Cheaper mortgages and taxpayer bailout ahead
By JEFF LAZERSON / CONTRIBUTING COLUMNIST
My two biggest takeaways from the Mortgage Bankers convention held in Boston three weeks ago were; 1) your cost to get a home loan will be substantially reduced in the coming years. And 2), Fannie Mae and Freddie Mac are on the path to another bailout at taxpayer’s expense.
Fannie Mae introduced Day 1 Certainty, which offers freedom from paper-based processes by lenders. This allows Fannie to directly validate income, assets, employment and possibly waive the appraisal process on refinances.
In exchange for using the Desktop Underwriter validation service or DU (Fannie’s automated credit decision process), lenders will get representation and warranty relief from Fannie, meaning no loan buybacks on those validated components.
Freddie Mac is working on a similar implementation in terms of validation but a more liberal swath at the appraisal waiver to include purchases and refinances.
Nationally, the cost to originate a home loan in 2008 was $4,500. In 2016, the cost climbed to $7,000, according to the MBA.
Orange County loan officers earn about 1 percent of each loan amount funded. Loan processor annual earnings are in the range of $45,000 to $75,000. Underwriter earnings are typically north of $100,000.
These charges get baked into the interest rate (no-cost loan) or itemized fees charged to you directly on your loan estimate.
In due time, these rolls will be diminished because there will be less information to collect, fewer calculations to make and a lot less critical analysis. There will be no need to pay the kind of keep that loan officers and the like command today.
Regarding Fan and Fred’s path to bailout, nationally we are in the midst of an appraiser shortage crisis. So, Mel Watt, director of the Federal Housing Finance Agency (Fan and Fred’s alleged regulator), gave his blessing to Fan to waive some refinance appraisal inspections; Fred can waive perhaps 25 percent of all appraisal inspections.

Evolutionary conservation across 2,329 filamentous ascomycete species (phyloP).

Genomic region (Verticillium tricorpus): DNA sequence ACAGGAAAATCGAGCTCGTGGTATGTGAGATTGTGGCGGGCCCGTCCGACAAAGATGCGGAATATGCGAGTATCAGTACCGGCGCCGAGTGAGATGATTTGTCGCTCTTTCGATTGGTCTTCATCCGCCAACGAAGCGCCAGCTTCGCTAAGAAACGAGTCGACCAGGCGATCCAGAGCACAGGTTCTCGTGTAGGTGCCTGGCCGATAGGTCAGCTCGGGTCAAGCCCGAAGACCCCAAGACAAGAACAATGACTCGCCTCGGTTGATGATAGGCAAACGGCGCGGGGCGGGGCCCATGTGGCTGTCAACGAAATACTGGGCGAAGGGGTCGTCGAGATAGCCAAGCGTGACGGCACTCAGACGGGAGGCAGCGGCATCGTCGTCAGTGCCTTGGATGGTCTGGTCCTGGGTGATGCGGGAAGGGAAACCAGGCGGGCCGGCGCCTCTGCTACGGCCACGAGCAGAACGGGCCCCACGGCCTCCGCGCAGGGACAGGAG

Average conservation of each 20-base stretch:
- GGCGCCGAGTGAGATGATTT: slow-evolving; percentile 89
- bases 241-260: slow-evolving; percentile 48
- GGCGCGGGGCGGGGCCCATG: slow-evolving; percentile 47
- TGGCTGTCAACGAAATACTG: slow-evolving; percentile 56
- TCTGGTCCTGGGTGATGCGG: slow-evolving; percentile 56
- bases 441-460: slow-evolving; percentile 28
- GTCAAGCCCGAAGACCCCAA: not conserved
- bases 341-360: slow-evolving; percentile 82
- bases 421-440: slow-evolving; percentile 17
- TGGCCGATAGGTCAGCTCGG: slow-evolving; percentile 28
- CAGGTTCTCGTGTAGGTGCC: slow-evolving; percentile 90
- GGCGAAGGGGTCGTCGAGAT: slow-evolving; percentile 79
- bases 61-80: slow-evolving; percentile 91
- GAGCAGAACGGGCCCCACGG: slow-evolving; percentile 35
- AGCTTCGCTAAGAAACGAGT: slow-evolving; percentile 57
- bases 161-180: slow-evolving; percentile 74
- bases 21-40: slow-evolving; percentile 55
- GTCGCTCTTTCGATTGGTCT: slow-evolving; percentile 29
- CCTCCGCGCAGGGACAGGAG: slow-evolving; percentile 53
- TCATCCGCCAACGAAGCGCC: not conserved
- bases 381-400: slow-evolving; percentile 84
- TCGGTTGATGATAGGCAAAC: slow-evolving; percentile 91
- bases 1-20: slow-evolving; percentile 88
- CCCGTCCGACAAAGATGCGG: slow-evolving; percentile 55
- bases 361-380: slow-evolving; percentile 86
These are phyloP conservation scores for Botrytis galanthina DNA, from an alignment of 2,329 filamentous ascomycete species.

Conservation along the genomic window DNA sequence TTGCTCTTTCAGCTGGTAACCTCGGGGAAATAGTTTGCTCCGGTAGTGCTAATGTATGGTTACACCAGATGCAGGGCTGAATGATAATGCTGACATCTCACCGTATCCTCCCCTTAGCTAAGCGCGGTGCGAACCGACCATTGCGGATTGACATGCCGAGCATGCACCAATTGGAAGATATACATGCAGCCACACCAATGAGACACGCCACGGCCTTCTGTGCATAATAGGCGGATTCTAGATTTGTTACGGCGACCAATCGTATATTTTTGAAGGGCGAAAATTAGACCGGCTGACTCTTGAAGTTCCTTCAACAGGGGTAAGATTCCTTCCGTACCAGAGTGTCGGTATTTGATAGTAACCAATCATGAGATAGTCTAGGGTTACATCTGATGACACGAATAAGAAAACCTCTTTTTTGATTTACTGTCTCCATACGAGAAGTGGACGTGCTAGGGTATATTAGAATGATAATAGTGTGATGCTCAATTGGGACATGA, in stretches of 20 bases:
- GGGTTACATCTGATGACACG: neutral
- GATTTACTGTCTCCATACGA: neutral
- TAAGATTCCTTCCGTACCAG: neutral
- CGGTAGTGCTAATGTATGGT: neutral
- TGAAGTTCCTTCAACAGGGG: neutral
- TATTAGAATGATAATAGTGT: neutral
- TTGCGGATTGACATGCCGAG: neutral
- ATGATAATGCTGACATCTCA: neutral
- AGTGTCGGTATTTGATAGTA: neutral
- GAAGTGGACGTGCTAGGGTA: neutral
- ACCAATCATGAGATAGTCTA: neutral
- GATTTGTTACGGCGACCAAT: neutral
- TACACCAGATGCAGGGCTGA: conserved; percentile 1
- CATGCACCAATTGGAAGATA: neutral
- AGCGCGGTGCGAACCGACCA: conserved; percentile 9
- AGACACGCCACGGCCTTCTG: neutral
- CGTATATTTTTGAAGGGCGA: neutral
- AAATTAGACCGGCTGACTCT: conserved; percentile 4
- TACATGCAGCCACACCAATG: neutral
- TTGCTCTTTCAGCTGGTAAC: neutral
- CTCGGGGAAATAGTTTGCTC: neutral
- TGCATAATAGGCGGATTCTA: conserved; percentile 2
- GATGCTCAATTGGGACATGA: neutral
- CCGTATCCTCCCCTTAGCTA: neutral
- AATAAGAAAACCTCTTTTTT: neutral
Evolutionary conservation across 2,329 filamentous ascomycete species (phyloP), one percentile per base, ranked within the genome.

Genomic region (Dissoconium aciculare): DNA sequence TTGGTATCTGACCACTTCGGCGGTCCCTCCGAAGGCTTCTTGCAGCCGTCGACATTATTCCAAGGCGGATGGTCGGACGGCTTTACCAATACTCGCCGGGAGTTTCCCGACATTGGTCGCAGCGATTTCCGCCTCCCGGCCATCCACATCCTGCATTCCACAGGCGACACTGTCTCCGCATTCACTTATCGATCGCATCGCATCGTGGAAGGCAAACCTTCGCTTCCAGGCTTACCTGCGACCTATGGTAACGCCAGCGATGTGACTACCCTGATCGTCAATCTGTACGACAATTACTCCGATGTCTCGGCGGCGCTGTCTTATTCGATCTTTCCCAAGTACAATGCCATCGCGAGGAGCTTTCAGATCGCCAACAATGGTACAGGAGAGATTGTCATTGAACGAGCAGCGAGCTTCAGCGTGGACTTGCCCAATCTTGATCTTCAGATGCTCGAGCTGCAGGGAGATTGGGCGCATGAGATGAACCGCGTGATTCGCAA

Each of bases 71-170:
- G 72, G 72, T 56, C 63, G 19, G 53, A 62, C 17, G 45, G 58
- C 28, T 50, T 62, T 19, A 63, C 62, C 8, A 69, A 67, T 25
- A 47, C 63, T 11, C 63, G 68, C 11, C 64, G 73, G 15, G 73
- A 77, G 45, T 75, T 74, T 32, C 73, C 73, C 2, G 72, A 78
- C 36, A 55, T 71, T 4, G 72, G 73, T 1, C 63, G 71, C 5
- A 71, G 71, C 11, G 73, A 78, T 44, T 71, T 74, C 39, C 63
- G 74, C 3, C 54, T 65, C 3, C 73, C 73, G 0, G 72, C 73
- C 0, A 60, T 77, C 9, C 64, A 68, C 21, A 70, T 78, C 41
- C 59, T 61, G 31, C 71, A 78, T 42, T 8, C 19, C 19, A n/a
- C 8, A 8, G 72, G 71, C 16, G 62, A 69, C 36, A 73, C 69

The Home Valuation Code of Conduct (HVCC) – eventually spun into Dodd-Frank – that 2009 law forced appraisers to do double the work for half the compensation. As a result, America lost tens of thousands of appraisers to other industries because they could not financially survive the recession and compensation cut.
Fan and Fred have a lot of valuable appraisal data in a common platform called Uniform Collateral Data Portal. Going forward, fewer appraisal inspections will naturally dilute the detailed data of local market knowledge that Fan and Fred rely on today.
If you can’t get inside of a home, how will you know if the property was gutted of its fixtures and its worth substantially lessened? What about upgraded properties that don’t get their due credit of higher value? Worst of all, this will invite a national wave of loan fraud that will be tough to prove because interior inspections will never have been completed.
Director Watt is just kicking the can down the road. He’ll be long gone when Fan and Fred come calling on you and I to bail them out again.
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